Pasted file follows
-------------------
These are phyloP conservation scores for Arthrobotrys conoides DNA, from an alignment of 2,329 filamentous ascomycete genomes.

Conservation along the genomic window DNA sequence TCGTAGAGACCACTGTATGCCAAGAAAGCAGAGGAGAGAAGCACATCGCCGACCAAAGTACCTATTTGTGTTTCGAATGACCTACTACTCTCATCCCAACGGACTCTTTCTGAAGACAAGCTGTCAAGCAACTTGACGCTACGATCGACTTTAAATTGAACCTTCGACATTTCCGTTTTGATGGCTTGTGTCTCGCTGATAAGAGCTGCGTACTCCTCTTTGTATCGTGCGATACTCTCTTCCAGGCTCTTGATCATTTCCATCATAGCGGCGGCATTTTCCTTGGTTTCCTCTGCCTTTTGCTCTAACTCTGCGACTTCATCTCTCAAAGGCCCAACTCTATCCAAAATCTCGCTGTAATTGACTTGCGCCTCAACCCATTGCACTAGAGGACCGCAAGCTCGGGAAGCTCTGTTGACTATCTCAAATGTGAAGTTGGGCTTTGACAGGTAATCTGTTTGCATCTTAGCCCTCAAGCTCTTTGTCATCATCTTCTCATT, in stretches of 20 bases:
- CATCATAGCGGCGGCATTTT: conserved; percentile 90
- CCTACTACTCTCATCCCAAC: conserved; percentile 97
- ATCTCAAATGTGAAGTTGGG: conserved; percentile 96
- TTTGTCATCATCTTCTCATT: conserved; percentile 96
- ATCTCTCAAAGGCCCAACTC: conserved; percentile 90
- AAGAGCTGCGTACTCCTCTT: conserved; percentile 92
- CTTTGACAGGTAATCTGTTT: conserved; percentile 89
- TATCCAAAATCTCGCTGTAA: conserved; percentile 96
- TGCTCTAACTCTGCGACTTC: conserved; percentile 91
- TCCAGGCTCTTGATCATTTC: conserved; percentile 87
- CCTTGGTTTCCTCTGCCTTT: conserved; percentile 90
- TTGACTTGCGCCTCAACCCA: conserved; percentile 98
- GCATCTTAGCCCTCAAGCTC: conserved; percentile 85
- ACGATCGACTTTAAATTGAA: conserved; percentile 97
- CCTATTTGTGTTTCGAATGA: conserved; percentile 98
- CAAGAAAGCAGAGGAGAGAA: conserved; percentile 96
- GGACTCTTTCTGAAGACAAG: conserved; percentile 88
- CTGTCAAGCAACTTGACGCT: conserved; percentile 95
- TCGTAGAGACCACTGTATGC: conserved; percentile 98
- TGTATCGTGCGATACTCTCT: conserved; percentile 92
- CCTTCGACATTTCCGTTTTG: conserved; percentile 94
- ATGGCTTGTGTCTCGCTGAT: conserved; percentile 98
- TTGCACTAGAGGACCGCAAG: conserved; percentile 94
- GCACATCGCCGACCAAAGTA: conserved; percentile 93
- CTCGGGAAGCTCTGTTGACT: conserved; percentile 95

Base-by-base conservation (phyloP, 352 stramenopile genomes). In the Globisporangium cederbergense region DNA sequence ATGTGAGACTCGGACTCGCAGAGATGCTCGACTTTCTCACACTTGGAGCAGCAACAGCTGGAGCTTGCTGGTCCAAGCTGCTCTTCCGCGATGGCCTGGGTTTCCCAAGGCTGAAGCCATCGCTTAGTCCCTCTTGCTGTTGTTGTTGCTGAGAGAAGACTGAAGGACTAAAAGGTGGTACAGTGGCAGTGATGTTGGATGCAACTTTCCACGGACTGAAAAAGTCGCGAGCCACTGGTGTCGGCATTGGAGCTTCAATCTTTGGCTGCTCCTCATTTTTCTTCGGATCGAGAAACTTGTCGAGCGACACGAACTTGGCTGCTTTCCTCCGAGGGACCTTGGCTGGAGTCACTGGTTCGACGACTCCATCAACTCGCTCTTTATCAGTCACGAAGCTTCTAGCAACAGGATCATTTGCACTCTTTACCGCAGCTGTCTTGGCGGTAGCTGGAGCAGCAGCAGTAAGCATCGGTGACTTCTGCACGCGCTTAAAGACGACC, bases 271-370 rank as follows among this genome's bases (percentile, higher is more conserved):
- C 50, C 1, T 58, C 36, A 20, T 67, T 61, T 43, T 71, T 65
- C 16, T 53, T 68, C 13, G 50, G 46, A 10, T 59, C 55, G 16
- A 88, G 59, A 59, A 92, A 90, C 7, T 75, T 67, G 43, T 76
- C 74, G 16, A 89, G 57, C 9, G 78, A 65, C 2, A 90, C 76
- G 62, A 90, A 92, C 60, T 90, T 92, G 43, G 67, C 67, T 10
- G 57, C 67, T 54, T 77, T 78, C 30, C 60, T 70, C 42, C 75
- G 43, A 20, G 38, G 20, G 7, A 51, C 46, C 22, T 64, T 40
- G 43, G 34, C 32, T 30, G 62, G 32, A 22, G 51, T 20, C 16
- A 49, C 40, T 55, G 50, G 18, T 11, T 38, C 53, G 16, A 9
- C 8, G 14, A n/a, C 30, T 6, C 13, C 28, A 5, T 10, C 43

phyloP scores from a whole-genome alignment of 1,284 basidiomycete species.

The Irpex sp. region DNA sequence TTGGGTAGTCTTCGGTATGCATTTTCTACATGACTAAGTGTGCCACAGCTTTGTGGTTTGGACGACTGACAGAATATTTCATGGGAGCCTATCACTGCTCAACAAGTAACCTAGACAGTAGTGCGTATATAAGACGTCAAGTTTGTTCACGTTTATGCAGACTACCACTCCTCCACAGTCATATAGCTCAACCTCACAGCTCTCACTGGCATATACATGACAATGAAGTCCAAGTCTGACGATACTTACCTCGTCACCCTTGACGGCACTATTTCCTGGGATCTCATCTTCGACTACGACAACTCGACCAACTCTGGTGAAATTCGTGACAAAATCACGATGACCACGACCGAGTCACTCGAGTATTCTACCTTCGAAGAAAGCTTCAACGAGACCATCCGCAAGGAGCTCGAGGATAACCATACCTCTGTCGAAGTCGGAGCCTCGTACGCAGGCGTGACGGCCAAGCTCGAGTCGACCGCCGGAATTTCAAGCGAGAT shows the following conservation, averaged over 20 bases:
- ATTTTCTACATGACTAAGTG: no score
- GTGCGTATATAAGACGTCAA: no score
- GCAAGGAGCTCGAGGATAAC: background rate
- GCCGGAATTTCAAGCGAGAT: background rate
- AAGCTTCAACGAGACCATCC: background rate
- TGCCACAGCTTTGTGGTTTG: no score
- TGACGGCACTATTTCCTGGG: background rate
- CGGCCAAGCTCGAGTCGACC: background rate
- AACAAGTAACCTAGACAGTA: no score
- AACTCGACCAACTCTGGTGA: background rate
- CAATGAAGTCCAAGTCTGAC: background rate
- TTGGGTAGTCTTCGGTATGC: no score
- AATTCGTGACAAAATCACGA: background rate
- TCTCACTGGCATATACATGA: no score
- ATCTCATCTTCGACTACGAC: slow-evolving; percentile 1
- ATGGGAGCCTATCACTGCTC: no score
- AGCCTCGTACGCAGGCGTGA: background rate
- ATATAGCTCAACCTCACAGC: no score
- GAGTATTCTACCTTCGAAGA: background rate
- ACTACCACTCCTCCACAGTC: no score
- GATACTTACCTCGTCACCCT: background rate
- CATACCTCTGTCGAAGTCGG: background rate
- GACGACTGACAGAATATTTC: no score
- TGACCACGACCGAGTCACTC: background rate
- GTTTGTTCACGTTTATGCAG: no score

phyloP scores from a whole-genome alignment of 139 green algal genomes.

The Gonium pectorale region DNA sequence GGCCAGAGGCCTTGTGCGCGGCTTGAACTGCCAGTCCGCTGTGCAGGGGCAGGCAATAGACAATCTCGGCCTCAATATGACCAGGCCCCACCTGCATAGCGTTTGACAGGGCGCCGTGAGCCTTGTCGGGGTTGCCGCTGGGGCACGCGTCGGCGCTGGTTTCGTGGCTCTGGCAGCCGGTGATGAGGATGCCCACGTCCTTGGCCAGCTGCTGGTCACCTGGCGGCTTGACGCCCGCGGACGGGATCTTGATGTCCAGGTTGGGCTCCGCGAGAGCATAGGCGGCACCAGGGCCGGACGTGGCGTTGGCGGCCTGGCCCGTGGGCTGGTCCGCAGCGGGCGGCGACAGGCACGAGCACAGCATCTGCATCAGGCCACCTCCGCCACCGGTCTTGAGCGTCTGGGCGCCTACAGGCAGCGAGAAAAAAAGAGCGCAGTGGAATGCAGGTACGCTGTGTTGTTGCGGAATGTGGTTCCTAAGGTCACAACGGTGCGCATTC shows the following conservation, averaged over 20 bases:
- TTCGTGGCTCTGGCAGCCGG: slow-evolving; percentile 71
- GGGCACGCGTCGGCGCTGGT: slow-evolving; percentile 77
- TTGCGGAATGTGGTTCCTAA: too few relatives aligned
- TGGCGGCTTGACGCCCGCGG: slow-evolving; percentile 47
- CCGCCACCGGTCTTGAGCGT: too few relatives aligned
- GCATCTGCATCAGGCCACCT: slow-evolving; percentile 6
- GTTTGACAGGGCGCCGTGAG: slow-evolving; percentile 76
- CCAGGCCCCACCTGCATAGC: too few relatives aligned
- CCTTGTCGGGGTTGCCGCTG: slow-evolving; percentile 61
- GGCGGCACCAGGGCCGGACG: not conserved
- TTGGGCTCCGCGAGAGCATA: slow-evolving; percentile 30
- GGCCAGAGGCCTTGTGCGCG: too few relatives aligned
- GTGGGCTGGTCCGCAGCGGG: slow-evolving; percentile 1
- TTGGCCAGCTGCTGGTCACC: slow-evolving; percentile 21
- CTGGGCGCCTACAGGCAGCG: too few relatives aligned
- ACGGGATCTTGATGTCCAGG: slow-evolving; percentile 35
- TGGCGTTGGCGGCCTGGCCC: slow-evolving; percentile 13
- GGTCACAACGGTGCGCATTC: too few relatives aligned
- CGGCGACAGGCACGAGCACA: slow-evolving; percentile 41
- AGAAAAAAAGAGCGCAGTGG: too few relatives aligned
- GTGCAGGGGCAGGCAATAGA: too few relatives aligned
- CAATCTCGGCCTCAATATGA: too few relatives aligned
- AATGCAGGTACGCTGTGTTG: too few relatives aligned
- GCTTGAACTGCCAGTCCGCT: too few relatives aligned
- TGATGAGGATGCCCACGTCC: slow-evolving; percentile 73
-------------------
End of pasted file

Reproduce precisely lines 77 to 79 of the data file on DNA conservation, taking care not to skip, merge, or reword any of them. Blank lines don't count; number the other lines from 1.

- GGCGGCACCAGGGCCGGACG: not conserved
- TTGGGCTCCGCGAGAGCATA: slow-evolving; percentile 30
- GGCCAGAGGCCTTGTGCGCG: too few relatives aligned